Green Library
Book
xiii, 169 pages : illustrations (chiefly color), maps (chiefly color) ; 25 cm
The first in-depth look at the Arundel Campaign, one of the forgotten episodes of the English Civil War 1642. War between King Charles 1 and parliament had become inevitable. Throughout 1642 and 1643, the king and parliament contended for ground in the West and South of England, and many towns in strategic locations were subjected to full-scale battle and siege. Arundel was one of these. Between Autumn 1642 and January 1644, Arundel Castle changed hands four times. The book takes the reader back to that age, summarising the causes of the Civil War, looking at past and present Arundel and introducing the main characters of the Arundel Campaign - among them two former friends and now opposing Generals: Sir Ralph Hopton, ardent royalist, and Sir William Waller, the committed parliamentarian. The most gripping part of the story is the final contest for possession of the castle and its subsequent defeat which has had considerable consequences, both locally and nationally. Arundel at War is a lively piece of historical detective work which takes the reader into the heart of the action, presenting an enthralling story of combat, courage and endurance. Thanks to the many visual aids provided such as colour photographs and early engravings, the reader is able to better visualise the action. This is a fresh, well-researched account of an episode that is typically dismissed in a few paragraphs but which deserves better recognition.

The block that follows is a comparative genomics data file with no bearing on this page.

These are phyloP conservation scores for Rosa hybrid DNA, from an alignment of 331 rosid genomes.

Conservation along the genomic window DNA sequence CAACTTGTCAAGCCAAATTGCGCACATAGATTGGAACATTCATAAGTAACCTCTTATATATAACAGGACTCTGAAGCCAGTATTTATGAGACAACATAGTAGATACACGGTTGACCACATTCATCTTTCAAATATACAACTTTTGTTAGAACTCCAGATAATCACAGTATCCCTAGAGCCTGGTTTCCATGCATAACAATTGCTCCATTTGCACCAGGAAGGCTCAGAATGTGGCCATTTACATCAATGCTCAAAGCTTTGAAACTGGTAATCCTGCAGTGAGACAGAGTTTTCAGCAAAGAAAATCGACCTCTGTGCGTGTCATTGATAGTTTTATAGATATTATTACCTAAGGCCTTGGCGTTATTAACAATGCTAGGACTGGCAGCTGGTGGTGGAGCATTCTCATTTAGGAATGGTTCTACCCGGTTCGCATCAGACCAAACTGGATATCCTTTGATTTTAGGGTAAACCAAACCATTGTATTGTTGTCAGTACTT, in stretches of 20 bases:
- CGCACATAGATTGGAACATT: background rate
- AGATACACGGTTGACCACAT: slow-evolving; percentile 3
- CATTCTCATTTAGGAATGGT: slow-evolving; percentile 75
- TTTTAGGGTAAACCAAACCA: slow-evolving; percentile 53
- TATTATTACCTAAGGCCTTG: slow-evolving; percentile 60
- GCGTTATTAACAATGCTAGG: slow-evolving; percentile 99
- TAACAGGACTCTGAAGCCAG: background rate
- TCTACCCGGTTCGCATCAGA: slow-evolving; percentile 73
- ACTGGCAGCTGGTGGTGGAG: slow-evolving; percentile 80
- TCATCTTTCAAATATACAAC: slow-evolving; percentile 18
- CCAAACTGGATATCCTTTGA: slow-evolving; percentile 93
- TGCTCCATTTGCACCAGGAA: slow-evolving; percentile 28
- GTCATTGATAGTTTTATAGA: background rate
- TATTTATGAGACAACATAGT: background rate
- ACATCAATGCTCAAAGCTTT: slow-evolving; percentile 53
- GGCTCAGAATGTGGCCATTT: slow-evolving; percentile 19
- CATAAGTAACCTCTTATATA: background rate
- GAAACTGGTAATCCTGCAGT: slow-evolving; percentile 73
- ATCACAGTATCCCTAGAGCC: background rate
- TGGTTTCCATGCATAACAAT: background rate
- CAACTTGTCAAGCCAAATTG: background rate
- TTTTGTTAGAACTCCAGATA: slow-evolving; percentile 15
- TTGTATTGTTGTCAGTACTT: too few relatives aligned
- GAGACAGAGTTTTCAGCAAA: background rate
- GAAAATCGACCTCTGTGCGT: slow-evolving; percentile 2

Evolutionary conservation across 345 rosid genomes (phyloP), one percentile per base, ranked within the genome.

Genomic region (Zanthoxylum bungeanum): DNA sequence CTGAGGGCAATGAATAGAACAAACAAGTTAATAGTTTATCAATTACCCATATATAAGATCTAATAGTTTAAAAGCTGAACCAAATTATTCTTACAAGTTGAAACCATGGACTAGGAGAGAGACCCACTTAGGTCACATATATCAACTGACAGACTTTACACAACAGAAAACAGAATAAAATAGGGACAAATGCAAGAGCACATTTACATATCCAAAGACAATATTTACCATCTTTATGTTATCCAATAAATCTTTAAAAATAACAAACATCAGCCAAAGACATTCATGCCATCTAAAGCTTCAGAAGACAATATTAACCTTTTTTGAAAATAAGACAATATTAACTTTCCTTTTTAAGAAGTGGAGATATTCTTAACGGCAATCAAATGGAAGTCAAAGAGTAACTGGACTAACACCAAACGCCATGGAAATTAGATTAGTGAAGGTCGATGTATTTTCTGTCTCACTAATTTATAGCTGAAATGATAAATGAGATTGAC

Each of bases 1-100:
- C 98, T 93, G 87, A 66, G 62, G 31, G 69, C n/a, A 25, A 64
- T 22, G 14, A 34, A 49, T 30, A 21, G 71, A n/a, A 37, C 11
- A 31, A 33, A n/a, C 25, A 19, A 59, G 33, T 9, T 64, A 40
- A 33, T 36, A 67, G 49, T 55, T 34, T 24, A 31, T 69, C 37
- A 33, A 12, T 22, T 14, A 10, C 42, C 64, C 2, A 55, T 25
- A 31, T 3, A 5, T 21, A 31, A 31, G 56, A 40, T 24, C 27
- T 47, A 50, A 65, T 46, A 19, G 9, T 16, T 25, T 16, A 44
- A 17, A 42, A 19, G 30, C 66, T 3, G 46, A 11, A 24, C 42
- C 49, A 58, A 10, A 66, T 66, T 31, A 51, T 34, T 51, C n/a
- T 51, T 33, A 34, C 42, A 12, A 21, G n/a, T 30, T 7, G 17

(source: Nielsen Book Data)9781789010152 20180717
SAL3 (off-campus storage)
Book
xxvii, 330 pages ; 23 cm
Green Library
Book
xx, 492 pages, 8 unnumbered pages of plates : illustrations (some color), maps (some color) ; 25 cm